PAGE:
ClearT: a detergent- and solvent-free clearing method for neuronal and non-neuronal tissue.

Department of Pathology and Cell Biology, Columbia University, College of Physicians and Surgeons, 630 West 168th Street, 14-509 P&S, New York, NY 10032, USA.
Development (Impact Factor: 6.27). 03/2013; 140(6):1364-8. DOI: 10.1242/dev.091844
Source: PubMed

ABSTRACT We describe a clearing method for enhanced visualization of cell morphology and connections in neuronal and non-neuronal tissue. Using Clear(T) or Clear(T2), which are composed of formamide or formamide/polyethylene glycol, respectively, embryos, whole mounts and thick brain sections can be rapidly cleared with minimal volume changes. Unlike other available clearing techniques, these methods do not use detergents or solvents, and thus preserve lipophilic dyes, fluorescent tracers and immunohistochemical labeling, as well as fluorescent-protein labeling.

1 Bookmark
  • Science 01/2015; 347(6221):474-5. DOI:10.1126/science.aaa5084 · 31.48 Impact Factor
  • Source
    [Show abstract] [Hide abstract]
    ABSTRACT: Optogenetic constructs have revolutionized modern neuroscience, but the ability to accurately and efficiently assess their expression in the brain and associate it with prior functional measures remains a challenge. High-resolution imaging of thick, fixed brain sections would make such post-hoc assessment and association possible; however, thick sections often display autofluorescence that limits their compatibility with fluorescence microscopy. We describe and evaluate a method we call “Brain BLAQ” (Block Lipids and Aldehyde Quench) to rapidly reduce autofluorescence in thick brain sections, enabling efficient axon-level imaging of neurons and their processes in conventional tissue preparations using standard epifluorescence microscopy. Following viral-mediated transduction of optogenetic constructs and fluorescent proteins in mouse cortical pyramidal and dopaminergic neurons, we used BLAQ to assess innervation patterns in the striatum, a region in which autofluorescence often obscures the imaging of fine neural processes. After BLAQ treatment of 250–350 μm-thick brain sections, axons and puncta of labeled afferents were visible throughout the striatum using a standard epifluorescence stereomicroscope. BLAQ histochemistry confirmed that motor cortex (M1) projections preferentially innervated the matrix component of lateral striatum, whereas medial prefrontal cortex projections terminated largely in dorsal striosomes and distinct nucleus accumbens subregions. Ventral tegmental area dopaminergic projections terminated in a similarly heterogeneous pattern within nucleus accumbens and ventral striatum. Using a minimal number of easily manipulated and visualized sections, and microscopes available in most neuroscience laboratories, BLAQ enables simple, high-resolution assessment of virally transduced optogenetic construct expression, and post-hoc association of this expression with molecular markers, physiology and behavior.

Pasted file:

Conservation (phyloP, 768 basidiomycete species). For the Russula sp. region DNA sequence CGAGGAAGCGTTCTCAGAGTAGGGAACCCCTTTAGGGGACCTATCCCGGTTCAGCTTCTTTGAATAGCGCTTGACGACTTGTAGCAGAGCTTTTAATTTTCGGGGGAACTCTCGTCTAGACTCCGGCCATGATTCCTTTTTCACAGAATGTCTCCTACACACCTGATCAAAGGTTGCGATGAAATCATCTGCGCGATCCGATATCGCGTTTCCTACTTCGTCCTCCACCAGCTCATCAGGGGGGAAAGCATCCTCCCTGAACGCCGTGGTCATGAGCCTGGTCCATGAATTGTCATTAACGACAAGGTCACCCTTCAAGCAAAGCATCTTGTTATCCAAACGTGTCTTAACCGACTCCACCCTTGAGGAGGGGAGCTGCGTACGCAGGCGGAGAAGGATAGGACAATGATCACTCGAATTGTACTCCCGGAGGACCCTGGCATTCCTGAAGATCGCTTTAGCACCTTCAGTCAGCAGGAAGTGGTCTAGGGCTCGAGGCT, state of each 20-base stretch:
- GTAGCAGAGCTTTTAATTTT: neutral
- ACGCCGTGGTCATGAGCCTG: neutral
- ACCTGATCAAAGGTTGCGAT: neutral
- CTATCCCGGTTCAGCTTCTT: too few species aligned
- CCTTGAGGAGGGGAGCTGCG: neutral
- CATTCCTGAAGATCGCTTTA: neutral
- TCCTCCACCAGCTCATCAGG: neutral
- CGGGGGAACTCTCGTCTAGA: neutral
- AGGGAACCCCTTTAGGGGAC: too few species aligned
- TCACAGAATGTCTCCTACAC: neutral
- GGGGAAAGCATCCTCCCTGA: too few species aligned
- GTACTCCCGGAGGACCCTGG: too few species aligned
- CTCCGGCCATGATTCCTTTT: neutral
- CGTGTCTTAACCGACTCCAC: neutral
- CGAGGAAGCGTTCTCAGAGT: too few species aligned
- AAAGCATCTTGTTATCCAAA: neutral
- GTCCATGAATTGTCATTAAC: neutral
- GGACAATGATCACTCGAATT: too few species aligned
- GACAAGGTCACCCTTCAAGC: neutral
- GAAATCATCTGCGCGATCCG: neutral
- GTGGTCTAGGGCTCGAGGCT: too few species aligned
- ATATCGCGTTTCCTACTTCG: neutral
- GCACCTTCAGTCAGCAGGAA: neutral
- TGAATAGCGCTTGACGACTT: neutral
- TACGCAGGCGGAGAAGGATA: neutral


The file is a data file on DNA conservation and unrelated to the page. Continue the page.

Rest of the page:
Frontiers in Neuroanatomy 02/2015; 9(6). DOI:10.3389/fnana.2015.00006 · 4.18 Impact Factor
  • Source
    [Show abstract] [Hide abstract]
    ABSTRACT: Visualizing the three-dimensional morphology and spatial patterning of cells embedded deep within dense connective tissues of the musculoskeletal system has been possible only by utilizing destructive techniques. Here we utilize fructose-based clearing solutions to image cell connectivity and deep tissue-scale patterning in situ by standard confocal microscopy. Optical clearing takes advantage of refractive index matching of tissue and the embedding medium to visualize light transmission through a broad range of bovine and whole mount murine tissues, including cartilage, bone, and ligament, of the head and hindlimb. Using non-destructive methods, we show for the first time intercellular chondrocyte connections throughout the bulk of cartilage, and we reveal in situ patterns of osteocyte processes and the lacunar-canalicular system deep within mineralized cortical bone. Optical clearing of connective tissues is expected to find broad application for the study of cell responses in normal physiology and disease pathology.
    PLoS ONE 01/2015; 10(1):e0116662. DOI:10.1371/journal.pone.0116662 · 3.53 Impact Factor


Available from
May 27, 2014